Pasi Sahlberg Blog

Finnish education reform

What makes United States and Finland so great?

Conversation with Howard Gardner - Published in The Huffington Post on April 2, 2015 "American scholars and their writings, like Howard Gardner's Theory of Multiple Intelligences, have been influential in building the much-admired school system in Finland." -- Pasi Sahlberg A little over 4 decades ago, Finland transformed its education system as part of the country's economic recovery plan. Finnish students had become the best…

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Finland’s school reforms won’t scrap subjects altogether

Published in The Conversation, 25 March 2015 Finland’s plans to replace the teaching of classic school subjects such as history or English with broader, cross-cutting “topics” as part of a major education reform have been getting global attention, thanks to an article in The Independent, one of the UK’s trusted newspapers. Stay calm: despite the reforms, Finnish schools will continue to teach mathematics, history, arts,…

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Q: What makes Finnish teachers so special? A: It’s not brains

Published in The Guardian, March 31, 2015 David Cameron argues we need to train the smartest to teach. But Finnish universities select only 10% of applicants – and not the cleverest When my niece was finishing school in Finland, more than anything else she wanted to become a primary teacher. Despite her genuine interest in teaching she failed to get into a teacher education programme at the University of Helsinki. She was…

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The Leaning Tower of PISA

with Andy Hargreaves - Published in Washington Post on March 24, 2015 What if three-quarters of American school students voluntarily attended daily after-school classes to boost their knowledge of mathematics, literacy, and science? On top of that, imagine if American students were to spend more than two hours a day on homework related to these subjects. This is what their peers do in envied Shanghai, Singapore and South Korea.…

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Teach For Finland? Why it won’t happen

If you ask anyone why kids do better in school in Finland than other countries, you will probably hear one answer more often anything else: They have great teachers. It is true that Finnish teachers are well prepared, widely respected and commonly trusted professionals. But are education systems successful just because of great teachers? Many would emphatically say “yes.” I would say, however, “not so fast!” Many of us…

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Evaluate education reforms today to avoid mistakes being repeated for our grandchildren

For most governments, it’s their platform of education reforms that is politically one of the hardest programmes to push through. Yet push it through they do, in what has become a constant effort by politicians to keep reforming the structure and content of education systems to keep up with a fast and unpredictably changing world. Now a new report by the Organisation for Economic Co-operation and Development, looking at the…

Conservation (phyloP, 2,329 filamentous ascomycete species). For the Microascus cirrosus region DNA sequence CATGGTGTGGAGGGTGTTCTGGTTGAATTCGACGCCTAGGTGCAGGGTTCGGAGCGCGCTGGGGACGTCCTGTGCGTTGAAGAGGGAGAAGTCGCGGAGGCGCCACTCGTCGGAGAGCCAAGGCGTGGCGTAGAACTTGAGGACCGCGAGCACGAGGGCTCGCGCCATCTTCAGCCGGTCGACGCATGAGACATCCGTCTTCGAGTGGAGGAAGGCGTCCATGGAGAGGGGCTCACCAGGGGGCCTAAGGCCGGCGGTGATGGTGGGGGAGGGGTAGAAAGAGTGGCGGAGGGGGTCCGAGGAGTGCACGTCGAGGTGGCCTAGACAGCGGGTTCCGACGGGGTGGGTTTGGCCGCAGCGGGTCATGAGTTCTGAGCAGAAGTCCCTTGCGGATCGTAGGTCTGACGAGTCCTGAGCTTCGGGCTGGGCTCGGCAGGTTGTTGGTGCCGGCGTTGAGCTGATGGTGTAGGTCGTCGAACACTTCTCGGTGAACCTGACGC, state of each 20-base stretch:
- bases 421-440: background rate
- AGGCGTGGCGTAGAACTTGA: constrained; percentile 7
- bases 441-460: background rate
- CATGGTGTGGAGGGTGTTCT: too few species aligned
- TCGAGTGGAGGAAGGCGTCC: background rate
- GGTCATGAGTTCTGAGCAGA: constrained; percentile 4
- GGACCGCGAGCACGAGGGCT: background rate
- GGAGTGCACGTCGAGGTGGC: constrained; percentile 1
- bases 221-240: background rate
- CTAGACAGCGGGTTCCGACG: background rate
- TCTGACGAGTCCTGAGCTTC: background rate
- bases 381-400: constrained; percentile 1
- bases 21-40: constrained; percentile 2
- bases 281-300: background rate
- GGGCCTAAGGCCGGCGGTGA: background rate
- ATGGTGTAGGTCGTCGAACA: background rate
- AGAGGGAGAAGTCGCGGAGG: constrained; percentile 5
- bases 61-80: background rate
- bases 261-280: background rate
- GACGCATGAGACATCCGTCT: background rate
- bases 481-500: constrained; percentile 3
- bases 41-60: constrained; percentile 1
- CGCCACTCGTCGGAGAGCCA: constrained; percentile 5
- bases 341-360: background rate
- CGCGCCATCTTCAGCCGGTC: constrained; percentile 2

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Why Finland’s schools are top-notch?

Published on CNN 8 October 2014 Millions of American parents spend countless hours trying to figure out how to help their children get better grades, better teachers or better schools. They may want to take a page from Finland, which is considered to have one of the leading education systems in the world. Finnish students consistently score near the top in the Program for International Student Assessment, or PISA, for reading,…

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Minimalism in educational reform

My address at the opining of the 2014 Frankfurt Book Fair on 7 October 2014 Alvar Aalto, Finland’s most renowned architect and designer, made the wise statement that “we should work for simple, good, undecorated things, but things which are in harmony with the human being and organically suited to the little man in the street.” Similarly, one might say that Finnish teachers prefer traditional, reliable, calm teaching over…

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A Conversation On Lessons from Finland

with John Graham - Published in Professional Voice, 10(1), pp. 46-53, summer 2014   JG Finland is seen to have one of the best schooling systems in the world. What elements of the Finnish system do you think make the difference and elevate the performance of its students above those in many other countries? PS Finland may be seen as having the best school system in the world by foreign media and some others but certainly…

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Howard Gardner’s comment on “Five U.S. innovations that helped Finland’s schools”

You have written a thought-provoking piece, noting that the United States may produce promising ideas in education but lags in the implementation of those ideas—except perhaps the proliferation of standardized, high stake testing. A few comments: 1. In the US, experimentation has too often occurred in so-called "junk works", which are separate from the funding source. The most dramatic example is Xerox PARC—a research setting…

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